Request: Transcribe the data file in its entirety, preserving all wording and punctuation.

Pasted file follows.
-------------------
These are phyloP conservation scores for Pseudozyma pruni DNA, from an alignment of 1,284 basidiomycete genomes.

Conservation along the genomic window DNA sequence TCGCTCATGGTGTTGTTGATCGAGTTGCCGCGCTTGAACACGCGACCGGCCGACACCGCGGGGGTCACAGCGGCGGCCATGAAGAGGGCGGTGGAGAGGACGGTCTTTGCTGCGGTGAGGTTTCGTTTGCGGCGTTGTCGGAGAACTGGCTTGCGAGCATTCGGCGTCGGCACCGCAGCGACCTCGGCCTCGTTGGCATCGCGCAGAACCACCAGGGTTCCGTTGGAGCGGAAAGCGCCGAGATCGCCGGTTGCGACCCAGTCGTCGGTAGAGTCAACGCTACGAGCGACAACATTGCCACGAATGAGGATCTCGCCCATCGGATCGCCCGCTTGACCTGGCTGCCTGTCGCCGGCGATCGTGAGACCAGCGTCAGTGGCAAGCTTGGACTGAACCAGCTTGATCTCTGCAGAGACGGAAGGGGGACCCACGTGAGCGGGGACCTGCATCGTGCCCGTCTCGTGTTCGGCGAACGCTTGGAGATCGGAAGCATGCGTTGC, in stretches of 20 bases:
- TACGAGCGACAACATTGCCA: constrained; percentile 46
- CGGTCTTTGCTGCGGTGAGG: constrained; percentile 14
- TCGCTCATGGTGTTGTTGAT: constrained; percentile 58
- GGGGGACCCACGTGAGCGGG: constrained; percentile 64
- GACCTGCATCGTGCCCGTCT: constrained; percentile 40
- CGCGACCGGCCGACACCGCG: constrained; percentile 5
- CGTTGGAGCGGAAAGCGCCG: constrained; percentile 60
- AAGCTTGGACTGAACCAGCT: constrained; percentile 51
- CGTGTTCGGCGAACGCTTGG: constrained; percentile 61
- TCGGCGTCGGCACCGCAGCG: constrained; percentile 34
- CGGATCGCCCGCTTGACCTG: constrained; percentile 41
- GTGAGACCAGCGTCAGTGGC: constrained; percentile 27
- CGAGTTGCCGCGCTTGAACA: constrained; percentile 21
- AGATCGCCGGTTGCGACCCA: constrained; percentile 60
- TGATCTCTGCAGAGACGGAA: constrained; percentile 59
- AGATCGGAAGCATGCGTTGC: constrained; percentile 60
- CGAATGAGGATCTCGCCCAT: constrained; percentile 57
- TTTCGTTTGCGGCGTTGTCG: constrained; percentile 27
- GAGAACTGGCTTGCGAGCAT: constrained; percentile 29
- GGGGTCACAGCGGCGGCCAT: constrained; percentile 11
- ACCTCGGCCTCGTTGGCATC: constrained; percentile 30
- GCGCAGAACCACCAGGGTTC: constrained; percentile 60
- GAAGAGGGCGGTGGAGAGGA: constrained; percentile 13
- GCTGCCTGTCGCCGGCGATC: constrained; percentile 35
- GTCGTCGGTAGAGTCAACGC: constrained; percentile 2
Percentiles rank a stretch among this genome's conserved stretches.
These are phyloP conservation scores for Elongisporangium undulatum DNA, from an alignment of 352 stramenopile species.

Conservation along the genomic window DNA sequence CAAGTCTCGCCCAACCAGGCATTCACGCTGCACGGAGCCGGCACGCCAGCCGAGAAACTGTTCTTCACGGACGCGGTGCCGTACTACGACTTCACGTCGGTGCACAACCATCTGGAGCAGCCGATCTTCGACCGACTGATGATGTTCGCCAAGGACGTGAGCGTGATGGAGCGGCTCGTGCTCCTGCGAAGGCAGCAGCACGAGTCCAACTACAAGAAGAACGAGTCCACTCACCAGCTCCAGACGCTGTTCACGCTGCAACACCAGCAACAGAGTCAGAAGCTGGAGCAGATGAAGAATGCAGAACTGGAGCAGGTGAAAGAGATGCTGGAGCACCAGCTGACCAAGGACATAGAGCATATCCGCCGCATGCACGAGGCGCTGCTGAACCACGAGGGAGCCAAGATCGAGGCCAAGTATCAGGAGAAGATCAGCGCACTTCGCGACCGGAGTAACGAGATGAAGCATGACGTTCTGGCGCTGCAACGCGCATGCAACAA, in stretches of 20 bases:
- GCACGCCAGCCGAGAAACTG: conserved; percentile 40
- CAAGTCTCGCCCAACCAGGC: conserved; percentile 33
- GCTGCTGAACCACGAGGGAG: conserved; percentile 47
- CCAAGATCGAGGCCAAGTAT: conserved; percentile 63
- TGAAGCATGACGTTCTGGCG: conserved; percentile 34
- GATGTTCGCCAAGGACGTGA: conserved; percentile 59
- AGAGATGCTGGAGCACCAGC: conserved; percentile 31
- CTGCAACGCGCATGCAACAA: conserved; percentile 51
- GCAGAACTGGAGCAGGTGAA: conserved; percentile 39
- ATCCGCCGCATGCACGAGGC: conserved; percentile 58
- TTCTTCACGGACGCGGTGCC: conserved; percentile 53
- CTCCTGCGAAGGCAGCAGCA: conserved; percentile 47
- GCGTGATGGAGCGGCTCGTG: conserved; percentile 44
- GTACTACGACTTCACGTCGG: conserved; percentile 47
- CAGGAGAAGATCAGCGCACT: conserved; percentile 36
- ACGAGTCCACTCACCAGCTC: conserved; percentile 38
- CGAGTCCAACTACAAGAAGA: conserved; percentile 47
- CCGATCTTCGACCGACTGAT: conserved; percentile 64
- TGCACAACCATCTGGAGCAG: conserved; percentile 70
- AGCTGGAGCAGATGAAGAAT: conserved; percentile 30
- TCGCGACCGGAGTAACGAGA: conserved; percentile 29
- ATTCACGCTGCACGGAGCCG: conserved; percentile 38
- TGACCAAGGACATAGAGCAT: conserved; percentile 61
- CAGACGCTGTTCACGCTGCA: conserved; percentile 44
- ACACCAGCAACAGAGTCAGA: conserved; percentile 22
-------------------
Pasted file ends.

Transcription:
These are phyloP conservation scores for Pseudozyma pruni DNA, from an alignment of 1,284 basidiomycete genomes.

Conservation along the genomic window DNA sequence TCGCTCATGGTGTTGTTGATCGAGTTGCCGCGCTTGAACACGCGACCGGCCGACACCGCGGGGGTCACAGCGGCGGCCATGAAGAGGGCGGTGGAGAGGACGGTCTTTGCTGCGGTGAGGTTTCGTTTGCGGCGTTGTCGGAGAACTGGCTTGCGAGCATTCGGCGTCGGCACCGCAGCGACCTCGGCCTCGTTGGCATCGCGCAGAACCACCAGGGTTCCGTTGGAGCGGAAAGCGCCGAGATCGCCGGTTGCGACCCAGTCGTCGGTAGAGTCAACGCTACGAGCGACAACATTGCCACGAATGAGGATCTCGCCCATCGGATCGCCCGCTTGACCTGGCTGCCTGTCGCCGGCGATCGTGAGACCAGCGTCAGTGGCAAGCTTGGACTGAACCAGCTTGATCTCTGCAGAGACGGAAGGGGGACCCACGTGAGCGGGGACCTGCATCGTGCCCGTCTCGTGTTCGGCGAACGCTTGGAGATCGGAAGCATGCGTTGC, in stretches of 20 bases:
- TACGAGCGACAACATTGCCA: constrained; percentile 46
- CGGTCTTTGCTGCGGTGAGG: constrained; percentile 14
- TCGCTCATGGTGTTGTTGAT: constrained; percentile 58
- GGGGGACCCACGTGAGCGGG: constrained; percentile 64
- GACCTGCATCGTGCCCGTCT: constrained; percentile 40
- CGCGACCGGCCGACACCGCG: constrained; percentile 5
- CGTTGGAGCGGAAAGCGCCG: constrained; percentile 60
- AAGCTTGGACTGAACCAGCT: constrained; percentile 51
- CGTGTTCGGCGAACGCTTGG: constrained; percentile 61
- TCGGCGTCGGCACCGCAGCG: constrained; percentile 34
- CGGATCGCCCGCTTGACCTG: constrained; percentile 41
- GTGAGACCAGCGTCAGTGGC: constrained; percentile 27
- CGAGTTGCCGCGCTTGAACA: constrained; percentile 21
- AGATCGCCGGTTGCGACCCA: constrained; percentile 60
- TGATCTCTGCAGAGACGGAA: constrained; percentile 59
- AGATCGGAAGCATGCGTTGC: constrained; percentile 60
- CGAATGAGGATCTCGCCCAT: constrained; percentile 57
- TTTCGTTTGCGGCGTTGTCG: constrained; percentile 27
- GAGAACTGGCTTGCGAGCAT: constrained; percentile 29
- GGGGTCACAGCGGCGGCCAT: constrained; percentile 11
- ACCTCGGCCTCGTTGGCATC: constrained; percentile 30
- GCGCAGAACCACCAGGGTTC: constrained; percentile 60
- GAAGAGGGCGGTGGAGAGGA: constrained; percentile 13
- GCTGCCTGTCGCCGGCGATC: constrained; percentile 35
- GTCGTCGGTAGAGTCAACGC: constrained; percentile 2
Percentiles rank a stretch among this genome's conserved stretches.
These are phyloP conservation scores for Elongisporangium undulatum DNA, from an alignment of 352 stramenopile species.

Conservation along the genomic window DNA sequence CAAGTCTCGCCCAACCAGGCATTCACGCTGCACGGAGCCGGCACGCCAGCCGAGAAACTGTTCTTCACGGACGCGGTGCCGTACTACGACTTCACGTCGGTGCACAACCATCTGGAGCAGCCGATCTTCGACCGACTGATGATGTTCGCCAAGGACGTGAGCGTGATGGAGCGGCTCGTGCTCCTGCGAAGGCAGCAGCACGAGTCCAACTACAAGAAGAACGAGTCCACTCACCAGCTCCAGACGCTGTTCACGCTGCAACACCAGCAACAGAGTCAGAAGCTGGAGCAGATGAAGAATGCAGAACTGGAGCAGGTGAAAGAGATGCTGGAGCACCAGCTGACCAAGGACATAGAGCATATCCGCCGCATGCACGAGGCGCTGCTGAACCACGAGGGAGCCAAGATCGAGGCCAAGTATCAGGAGAAGATCAGCGCACTTCGCGACCGGAGTAACGAGATGAAGCATGACGTTCTGGCGCTGCAACGCGCATGCAACAA, in stretches of 20 bases:
- GCACGCCAGCCGAGAAACTG: conserved; percentile 40
- CAAGTCTCGCCCAACCAGGC: conserved; percentile 33
- GCTGCTGAACCACGAGGGAG: conserved; percentile 47
- CCAAGATCGAGGCCAAGTAT: conserved; percentile 63
- TGAAGCATGACGTTCTGGCG: conserved; percentile 34
- GATGTTCGCCAAGGACGTGA: conserved; percentile 59
- AGAGATGCTGGAGCACCAGC: conserved; percentile 31
- CTGCAACGCGCATGCAACAA: conserved; percentile 51
- GCAGAACTGGAGCAGGTGAA: conserved; percentile 39
- ATCCGCCGCATGCACGAGGC: conserved; percentile 58
- TTCTTCACGGACGCGGTGCC: conserved; percentile 53
- CTCCTGCGAAGGCAGCAGCA: conserved; percentile 47
- GCGTGATGGAGCGGCTCGTG: conserved; percentile 44
- GTACTACGACTTCACGTCGG: conserved; percentile 47
- CAGGAGAAGATCAGCGCACT: conserved; percentile 36
- ACGAGTCCACTCACCAGCTC: conserved; percentile 38
- CGAGTCCAACTACAAGAAGA: conserved; percentile 47
- CCGATCTTCGACCGACTGAT: conserved; percentile 64
- TGCACAACCATCTGGAGCAG: conserved; percentile 70
- AGCTGGAGCAGATGAAGAAT: conserved; percentile 30
- TCGCGACCGGAGTAACGAGA: conserved; percentile 29
- ATTCACGCTGCACGGAGCCG: conserved; percentile 38
- TGACCAAGGACATAGAGCAT: conserved; percentile 61
- CAGACGCTGTTCACGCTGCA: conserved; percentile 44
- ACACCAGCAACAGAGTCAGA: conserved; percentile 22